4 So here s the summary of Pavlov s experiment with all the terminology In Pavlov's experiments, a neutral stimulus (a bell s tone) was presented shortly before the unconditioned stimulus (food), which naturally elicited, or brought forth, an unconditioned response (salivation). After repeated pairings, the conditioned stimulus (the tone) alone came to elicit the conditioned response (salivation). Neutral Stimulus (NS): an occurrence that does not elicit a response Unconditioned stimulus (US): a stimulus that produces a response without prior learning Unconditioned response (UR): an unlearned response that is automatically associated with the unconditioned stimulus Conditioned Stimulus (CS): elicits the conditioned response after being paired with the unconditioned stimulus. This is really the NS after the learning has occurred! Conditioned Response (CR): the learned response to the conditioned stimulus that occurs after CS-US association But does it work with people, you ask. Sure! If I always eat popcorn at the movies, eventually I will associate one with the other. The smell of popcorn makes me feel like watching a movie! Seeing a movie seems to make me hungry!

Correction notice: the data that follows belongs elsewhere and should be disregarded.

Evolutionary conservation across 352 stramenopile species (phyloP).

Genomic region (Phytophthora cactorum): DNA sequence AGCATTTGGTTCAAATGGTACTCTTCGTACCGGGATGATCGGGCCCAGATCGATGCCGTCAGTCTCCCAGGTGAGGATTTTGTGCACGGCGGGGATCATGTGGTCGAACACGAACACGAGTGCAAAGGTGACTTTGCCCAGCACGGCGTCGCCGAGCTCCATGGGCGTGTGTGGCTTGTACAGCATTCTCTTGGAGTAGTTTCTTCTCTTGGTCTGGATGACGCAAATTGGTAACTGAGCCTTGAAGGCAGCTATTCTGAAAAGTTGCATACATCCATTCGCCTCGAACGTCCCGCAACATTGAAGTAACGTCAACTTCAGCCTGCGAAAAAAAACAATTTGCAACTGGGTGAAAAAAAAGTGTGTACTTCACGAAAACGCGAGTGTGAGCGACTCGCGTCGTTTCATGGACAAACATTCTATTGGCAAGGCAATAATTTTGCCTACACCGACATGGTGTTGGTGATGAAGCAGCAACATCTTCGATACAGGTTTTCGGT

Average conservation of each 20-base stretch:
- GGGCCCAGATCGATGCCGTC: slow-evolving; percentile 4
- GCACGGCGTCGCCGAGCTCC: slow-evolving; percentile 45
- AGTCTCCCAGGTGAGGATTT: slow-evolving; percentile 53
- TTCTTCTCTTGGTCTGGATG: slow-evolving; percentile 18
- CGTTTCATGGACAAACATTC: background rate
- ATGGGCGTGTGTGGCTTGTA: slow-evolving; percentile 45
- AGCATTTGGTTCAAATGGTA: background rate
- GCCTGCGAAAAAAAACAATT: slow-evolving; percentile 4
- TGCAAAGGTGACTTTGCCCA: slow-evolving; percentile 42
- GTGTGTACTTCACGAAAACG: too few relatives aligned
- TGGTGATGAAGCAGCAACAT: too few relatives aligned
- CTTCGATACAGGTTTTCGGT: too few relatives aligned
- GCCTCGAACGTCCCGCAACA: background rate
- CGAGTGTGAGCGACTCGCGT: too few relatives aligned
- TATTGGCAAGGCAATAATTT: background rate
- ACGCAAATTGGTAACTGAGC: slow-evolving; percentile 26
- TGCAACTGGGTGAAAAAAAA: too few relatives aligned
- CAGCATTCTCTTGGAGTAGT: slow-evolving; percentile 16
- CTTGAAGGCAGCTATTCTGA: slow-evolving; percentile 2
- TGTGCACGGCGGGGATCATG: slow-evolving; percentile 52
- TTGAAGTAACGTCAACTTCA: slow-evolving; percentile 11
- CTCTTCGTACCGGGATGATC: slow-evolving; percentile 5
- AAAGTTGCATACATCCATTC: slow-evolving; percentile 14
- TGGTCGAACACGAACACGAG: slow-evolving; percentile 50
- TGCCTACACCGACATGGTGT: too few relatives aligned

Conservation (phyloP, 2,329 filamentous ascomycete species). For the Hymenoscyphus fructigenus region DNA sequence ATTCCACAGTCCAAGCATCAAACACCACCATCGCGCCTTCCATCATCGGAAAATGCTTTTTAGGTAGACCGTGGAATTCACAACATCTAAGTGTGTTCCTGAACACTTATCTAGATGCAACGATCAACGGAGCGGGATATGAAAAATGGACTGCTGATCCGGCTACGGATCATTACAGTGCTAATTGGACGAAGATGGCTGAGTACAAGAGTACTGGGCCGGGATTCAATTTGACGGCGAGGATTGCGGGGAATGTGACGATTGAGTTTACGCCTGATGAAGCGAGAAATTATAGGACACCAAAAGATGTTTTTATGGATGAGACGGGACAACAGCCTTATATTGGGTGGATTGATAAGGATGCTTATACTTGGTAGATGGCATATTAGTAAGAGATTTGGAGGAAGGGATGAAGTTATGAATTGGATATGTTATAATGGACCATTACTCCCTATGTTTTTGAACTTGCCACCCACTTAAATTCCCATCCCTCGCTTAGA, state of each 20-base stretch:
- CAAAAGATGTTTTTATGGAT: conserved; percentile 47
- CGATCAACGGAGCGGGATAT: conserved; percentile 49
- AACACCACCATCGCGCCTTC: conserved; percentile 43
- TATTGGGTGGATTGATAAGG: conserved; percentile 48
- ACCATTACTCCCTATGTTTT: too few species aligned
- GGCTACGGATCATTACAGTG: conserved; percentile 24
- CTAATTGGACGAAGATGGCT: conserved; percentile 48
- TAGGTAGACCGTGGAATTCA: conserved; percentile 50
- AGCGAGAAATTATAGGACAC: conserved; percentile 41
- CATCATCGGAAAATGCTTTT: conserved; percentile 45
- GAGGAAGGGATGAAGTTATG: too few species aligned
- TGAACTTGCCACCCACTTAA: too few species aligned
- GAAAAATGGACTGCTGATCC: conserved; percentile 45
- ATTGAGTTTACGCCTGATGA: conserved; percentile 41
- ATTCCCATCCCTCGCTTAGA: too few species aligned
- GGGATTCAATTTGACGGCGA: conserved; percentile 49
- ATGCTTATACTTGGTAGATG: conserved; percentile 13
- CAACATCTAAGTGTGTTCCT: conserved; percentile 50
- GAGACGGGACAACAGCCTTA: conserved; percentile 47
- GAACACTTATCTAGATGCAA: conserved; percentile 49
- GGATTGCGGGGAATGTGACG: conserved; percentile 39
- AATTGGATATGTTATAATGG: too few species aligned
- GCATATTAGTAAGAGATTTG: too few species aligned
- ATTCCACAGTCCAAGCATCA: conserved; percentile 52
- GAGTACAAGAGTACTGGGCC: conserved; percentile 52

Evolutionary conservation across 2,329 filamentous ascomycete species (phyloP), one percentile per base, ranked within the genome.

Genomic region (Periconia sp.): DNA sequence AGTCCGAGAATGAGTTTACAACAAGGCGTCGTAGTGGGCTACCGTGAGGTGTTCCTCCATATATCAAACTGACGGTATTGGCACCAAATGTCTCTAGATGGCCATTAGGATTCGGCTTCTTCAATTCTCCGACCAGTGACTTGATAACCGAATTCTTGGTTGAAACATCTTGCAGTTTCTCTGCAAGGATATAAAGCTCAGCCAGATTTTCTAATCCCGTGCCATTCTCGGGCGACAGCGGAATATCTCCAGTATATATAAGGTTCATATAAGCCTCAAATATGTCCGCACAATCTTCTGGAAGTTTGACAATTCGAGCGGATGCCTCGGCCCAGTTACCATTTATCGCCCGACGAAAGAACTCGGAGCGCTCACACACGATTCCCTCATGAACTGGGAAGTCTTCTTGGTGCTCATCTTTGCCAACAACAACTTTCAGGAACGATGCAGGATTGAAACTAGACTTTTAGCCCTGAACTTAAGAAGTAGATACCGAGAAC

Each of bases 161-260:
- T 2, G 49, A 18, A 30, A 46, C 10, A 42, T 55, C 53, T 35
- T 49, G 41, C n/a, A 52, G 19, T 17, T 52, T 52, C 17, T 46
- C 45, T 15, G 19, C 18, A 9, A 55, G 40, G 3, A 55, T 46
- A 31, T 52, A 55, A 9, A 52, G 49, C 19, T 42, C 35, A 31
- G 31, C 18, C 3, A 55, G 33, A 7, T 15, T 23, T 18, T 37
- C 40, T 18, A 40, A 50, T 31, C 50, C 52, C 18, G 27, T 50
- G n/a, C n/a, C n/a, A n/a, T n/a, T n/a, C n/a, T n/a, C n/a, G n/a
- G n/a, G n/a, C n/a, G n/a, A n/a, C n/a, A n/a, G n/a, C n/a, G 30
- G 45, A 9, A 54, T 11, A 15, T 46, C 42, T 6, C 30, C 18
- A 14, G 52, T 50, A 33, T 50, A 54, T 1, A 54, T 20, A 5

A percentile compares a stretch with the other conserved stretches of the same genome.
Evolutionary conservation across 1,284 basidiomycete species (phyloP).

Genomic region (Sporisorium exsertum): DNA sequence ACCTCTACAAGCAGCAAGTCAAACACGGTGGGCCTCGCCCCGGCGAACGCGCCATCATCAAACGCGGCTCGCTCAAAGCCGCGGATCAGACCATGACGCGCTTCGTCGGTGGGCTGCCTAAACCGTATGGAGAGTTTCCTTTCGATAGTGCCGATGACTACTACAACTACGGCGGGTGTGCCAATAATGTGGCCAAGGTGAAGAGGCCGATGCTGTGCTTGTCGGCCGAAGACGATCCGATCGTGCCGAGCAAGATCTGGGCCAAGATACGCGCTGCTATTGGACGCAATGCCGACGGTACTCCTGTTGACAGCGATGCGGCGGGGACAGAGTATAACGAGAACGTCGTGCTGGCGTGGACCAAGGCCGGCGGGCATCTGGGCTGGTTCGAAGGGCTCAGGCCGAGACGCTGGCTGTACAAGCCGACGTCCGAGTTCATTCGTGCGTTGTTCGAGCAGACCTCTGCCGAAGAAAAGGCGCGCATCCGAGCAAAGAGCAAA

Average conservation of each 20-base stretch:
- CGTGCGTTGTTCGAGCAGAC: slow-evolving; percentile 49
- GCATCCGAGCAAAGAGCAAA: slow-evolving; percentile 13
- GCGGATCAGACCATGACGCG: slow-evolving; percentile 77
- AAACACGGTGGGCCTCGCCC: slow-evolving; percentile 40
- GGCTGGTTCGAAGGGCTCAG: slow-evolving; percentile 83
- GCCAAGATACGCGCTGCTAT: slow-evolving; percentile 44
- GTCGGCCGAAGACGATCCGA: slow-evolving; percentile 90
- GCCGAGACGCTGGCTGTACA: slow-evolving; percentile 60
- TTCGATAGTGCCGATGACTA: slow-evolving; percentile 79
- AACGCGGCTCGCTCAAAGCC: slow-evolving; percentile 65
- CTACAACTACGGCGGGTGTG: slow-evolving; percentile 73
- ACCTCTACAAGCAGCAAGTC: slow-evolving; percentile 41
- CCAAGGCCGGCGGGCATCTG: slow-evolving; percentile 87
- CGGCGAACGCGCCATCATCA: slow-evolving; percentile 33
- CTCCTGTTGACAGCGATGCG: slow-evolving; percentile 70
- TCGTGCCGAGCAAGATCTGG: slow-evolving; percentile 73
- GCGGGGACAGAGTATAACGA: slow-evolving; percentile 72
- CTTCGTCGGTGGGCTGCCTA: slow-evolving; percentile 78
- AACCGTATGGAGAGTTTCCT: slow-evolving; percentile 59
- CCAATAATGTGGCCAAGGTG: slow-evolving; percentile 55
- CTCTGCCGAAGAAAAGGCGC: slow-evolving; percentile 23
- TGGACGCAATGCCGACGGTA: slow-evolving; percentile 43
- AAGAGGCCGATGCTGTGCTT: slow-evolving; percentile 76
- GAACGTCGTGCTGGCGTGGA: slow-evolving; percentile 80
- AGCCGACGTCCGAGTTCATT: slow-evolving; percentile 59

5 Extinction is the weakening of the conditioned response in the absence of the unconditioned stimulus. If you stop giving the unconditioned stimulus (the food), eventually the conditioned stimulus (the tone) won t elicit a response. Extinction occurs when the conditioned stimulus is repeatedly presented without the unconditioned stimulus. ( You re not fooling me again! ) Spontaneous Recovery sometimes occurs when, after extinction, the conditioned stimulus is presented and the conditioned response reappears. Spontaneous recovery is the process by which a conditioned response can appear again after a time delay without further conditioning. ( There s always hope! ) Generalization occurs when a stimulus, similar to the conditioned stimulus, elicits the conditioned response. You look up whenever you hear a child call, Mom! and not just from your own children! Discrimination is the process of learning to respond to certain stimuli and not to others. You block out all cell phone rings except the silly song you programmed into your own.